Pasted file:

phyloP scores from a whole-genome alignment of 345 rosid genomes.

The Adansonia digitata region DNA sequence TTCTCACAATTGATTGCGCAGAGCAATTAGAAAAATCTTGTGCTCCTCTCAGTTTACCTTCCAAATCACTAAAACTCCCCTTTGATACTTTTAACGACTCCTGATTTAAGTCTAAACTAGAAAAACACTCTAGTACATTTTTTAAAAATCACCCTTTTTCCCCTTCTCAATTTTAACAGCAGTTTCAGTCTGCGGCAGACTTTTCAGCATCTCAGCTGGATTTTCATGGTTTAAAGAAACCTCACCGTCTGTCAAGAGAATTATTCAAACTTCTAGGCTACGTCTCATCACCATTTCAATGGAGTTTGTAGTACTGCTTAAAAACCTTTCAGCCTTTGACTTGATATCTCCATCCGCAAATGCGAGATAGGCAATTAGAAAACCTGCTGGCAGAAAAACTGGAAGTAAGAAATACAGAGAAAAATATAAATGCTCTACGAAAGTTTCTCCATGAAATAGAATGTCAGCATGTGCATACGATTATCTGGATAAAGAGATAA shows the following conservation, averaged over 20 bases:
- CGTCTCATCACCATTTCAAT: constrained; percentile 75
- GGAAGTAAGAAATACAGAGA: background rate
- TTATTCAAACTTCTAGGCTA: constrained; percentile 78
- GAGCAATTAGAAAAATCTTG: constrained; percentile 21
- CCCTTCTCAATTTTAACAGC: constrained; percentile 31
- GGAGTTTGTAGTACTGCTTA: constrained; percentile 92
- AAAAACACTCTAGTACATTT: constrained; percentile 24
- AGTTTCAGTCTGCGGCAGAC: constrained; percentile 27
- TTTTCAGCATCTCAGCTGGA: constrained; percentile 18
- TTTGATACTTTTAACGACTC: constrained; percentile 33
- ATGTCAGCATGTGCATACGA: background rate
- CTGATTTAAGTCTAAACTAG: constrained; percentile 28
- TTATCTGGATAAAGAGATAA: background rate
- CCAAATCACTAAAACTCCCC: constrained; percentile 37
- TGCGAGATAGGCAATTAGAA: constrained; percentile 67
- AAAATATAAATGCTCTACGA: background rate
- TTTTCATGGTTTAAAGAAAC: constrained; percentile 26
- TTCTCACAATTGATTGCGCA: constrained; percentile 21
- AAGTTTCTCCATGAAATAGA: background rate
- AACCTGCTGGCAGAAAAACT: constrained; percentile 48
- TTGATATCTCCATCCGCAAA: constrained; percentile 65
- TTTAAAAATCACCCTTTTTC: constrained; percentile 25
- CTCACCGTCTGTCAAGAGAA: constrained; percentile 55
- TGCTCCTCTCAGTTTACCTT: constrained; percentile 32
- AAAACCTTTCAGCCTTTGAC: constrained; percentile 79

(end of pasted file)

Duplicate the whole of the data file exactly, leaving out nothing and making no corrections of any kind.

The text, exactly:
phyloP scores from a whole-genome alignment of 345 rosid genomes.

The Adansonia digitata region DNA sequence TTCTCACAATTGATTGCGCAGAGCAATTAGAAAAATCTTGTGCTCCTCTCAGTTTACCTTCCAAATCACTAAAACTCCCCTTTGATACTTTTAACGACTCCTGATTTAAGTCTAAACTAGAAAAACACTCTAGTACATTTTTTAAAAATCACCCTTTTTCCCCTTCTCAATTTTAACAGCAGTTTCAGTCTGCGGCAGACTTTTCAGCATCTCAGCTGGATTTTCATGGTTTAAAGAAACCTCACCGTCTGTCAAGAGAATTATTCAAACTTCTAGGCTACGTCTCATCACCATTTCAATGGAGTTTGTAGTACTGCTTAAAAACCTTTCAGCCTTTGACTTGATATCTCCATCCGCAAATGCGAGATAGGCAATTAGAAAACCTGCTGGCAGAAAAACTGGAAGTAAGAAATACAGAGAAAAATATAAATGCTCTACGAAAGTTTCTCCATGAAATAGAATGTCAGCATGTGCATACGATTATCTGGATAAAGAGATAA shows the following conservation, averaged over 20 bases:
- CGTCTCATCACCATTTCAAT: constrained; percentile 75
- GGAAGTAAGAAATACAGAGA: background rate
- TTATTCAAACTTCTAGGCTA: constrained; percentile 78
- GAGCAATTAGAAAAATCTTG: constrained; percentile 21
- CCCTTCTCAATTTTAACAGC: constrained; percentile 31
- GGAGTTTGTAGTACTGCTTA: constrained; percentile 92
- AAAAACACTCTAGTACATTT: constrained; percentile 24
- AGTTTCAGTCTGCGGCAGAC: constrained; percentile 27
- TTTTCAGCATCTCAGCTGGA: constrained; percentile 18
- TTTGATACTTTTAACGACTC: constrained; percentile 33
- ATGTCAGCATGTGCATACGA: background rate
- CTGATTTAAGTCTAAACTAG: constrained; percentile 28
- TTATCTGGATAAAGAGATAA: background rate
- CCAAATCACTAAAACTCCCC: constrained; percentile 37
- TGCGAGATAGGCAATTAGAA: constrained; percentile 67
- AAAATATAAATGCTCTACGA: background rate
- TTTTCATGGTTTAAAGAAAC: constrained; percentile 26
- TTCTCACAATTGATTGCGCA: constrained; percentile 21
- AAGTTTCTCCATGAAATAGA: background rate
- AACCTGCTGGCAGAAAAACT: constrained; percentile 48
- TTGATATCTCCATCCGCAAA: constrained; percentile 65
- TTTAAAAATCACCCTTTTTC: constrained; percentile 25
- CTCACCGTCTGTCAAGAGAA: constrained; percentile 55
- TGCTCCTCTCAGTTTACCTT: constrained; percentile 32
- AAAACCTTTCAGCCTTTGAC: constrained; percentile 79